In Brief

UK Islamophobic incidents rise 600% since Christchurch shooting

Muslim community warns government must do more to tackle hate crime before ‘long-term issues develop’

Islamophobic incidents in the UK have risen by nearly 600% since the Christchurch terror attacks, prompting calls from the Muslim community for the government to do more to tackle hate crime.

In the week after the New Zealand massacre, in which 50 people lost their lives, 95 incidents were reported to the charity Tell Mama, which records and measures anti-Muslim hate crime in the UK.

This represents a 593% rise from the week before and of these, 85 incidents used “languages, symbols or actions” directly referencing the Christchurch attacks, including gestures such as mimicking firearms being fired at Muslims.

It came after an alleged terror incident linked to the Christchurch massacre, attacks on mosques in Birmingham and several arrests over online statements.

The Independent notes that “the 593% week-on-week rise is higher than that seen after the 2017 Manchester bombing, which was cited as an inspiration for Finsbury Park attacker Darren Osborne to plough a van into Muslims leaving prayers”.

Speaking to The Metro, Tell Mama called on the government to “take concerted action through education, the criminal justice system, restorative justice and other means” to tackle anti-Muslim prejudice before “a long-term issue develops”.

A report released by the charity in 2017 revealed a record number of anti-Muslim attacks and warned of a “marked shift” towards more serious offline incidents like physical attacks, vandalism and abuse, as hatred continues to spread on social media.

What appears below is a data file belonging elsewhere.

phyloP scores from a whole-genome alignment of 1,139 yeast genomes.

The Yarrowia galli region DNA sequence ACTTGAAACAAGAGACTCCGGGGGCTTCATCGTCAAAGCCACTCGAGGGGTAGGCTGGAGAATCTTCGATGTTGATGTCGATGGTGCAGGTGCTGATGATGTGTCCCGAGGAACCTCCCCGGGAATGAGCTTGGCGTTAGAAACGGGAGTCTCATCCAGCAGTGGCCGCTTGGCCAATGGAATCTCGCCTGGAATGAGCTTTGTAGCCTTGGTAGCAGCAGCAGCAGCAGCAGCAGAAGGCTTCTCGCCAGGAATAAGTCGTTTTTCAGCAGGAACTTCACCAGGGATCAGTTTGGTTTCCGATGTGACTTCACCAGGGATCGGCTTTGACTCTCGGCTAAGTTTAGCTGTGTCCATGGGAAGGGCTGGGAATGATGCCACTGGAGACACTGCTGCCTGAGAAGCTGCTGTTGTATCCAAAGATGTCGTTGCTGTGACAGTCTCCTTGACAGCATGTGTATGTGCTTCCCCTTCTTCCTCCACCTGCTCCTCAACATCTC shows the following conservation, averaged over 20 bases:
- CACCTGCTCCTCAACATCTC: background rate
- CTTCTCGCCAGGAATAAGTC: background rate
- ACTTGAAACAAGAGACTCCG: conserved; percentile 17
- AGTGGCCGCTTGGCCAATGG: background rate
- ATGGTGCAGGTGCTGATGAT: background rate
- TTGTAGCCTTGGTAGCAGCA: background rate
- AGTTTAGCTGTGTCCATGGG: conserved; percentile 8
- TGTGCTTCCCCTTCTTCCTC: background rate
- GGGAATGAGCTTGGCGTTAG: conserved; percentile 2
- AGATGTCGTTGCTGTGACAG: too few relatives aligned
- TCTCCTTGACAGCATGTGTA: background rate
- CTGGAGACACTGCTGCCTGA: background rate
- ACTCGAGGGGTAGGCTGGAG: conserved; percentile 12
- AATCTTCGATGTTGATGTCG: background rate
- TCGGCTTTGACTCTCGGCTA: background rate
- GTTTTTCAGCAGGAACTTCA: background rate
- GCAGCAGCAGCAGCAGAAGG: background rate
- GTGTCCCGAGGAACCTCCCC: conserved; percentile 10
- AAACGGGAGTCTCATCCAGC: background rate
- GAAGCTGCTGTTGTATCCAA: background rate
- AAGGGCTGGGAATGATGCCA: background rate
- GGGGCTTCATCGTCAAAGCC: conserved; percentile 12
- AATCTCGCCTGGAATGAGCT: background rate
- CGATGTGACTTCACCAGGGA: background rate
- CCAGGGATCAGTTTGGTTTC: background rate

Also signalling a shift from Islamic to far-right extremism in the UK, official statistics for 2018 show that 43% of suspected terrorists arrested were white, compared to 32% who were Asian.

The Runnymede Trust race equality think tank has also called on the government to take anti-Muslim prejudice seriously, warning that for far too long the “vulnerability of Muslim communities” had been underestimated by government and public authorities.

“Muslim communities around the UK have long been complaining about the rise of Islamophobia and fears of attacks like this” reports Araw Ibrahim for Al Jazeera.

“This fear isn’t just restricted to the rise of the far right,” she writes; “it’s also about mainstream media outlets reporting inaccurately and unfairly about Muslims; it’s about 31% of schoolchildren thinking Muslims are taking over the UK; it’s about the fact that over 50% of hate crimes in the UK are directed towards Muslims”.

In the wake of the Christchurch attacks, the Home Secretary Sajid Javid announced an extra £5m would be made available to offer security training to houses of worship.

Javid said that the government would double funds fund available for churches, mosques, temples, and gurdwaras in England and Wales to install alarms and CCTV systems to £1.6m.

The Muslim Council of Britain welcomed the extra money but said the funding “was not proportionate to the risk” that Muslims face.

Police presence around mosques was stepped up ahead of Friday prayers, but “as Ramadan approaches, Muslims will be hyper-visible and will visit mosques in more numbers and more frequently. The funding needs to be increased, it needs to be immediately available and more easily accessible for mosques and other Islamic community centres to apply for”, says Ibrahim.

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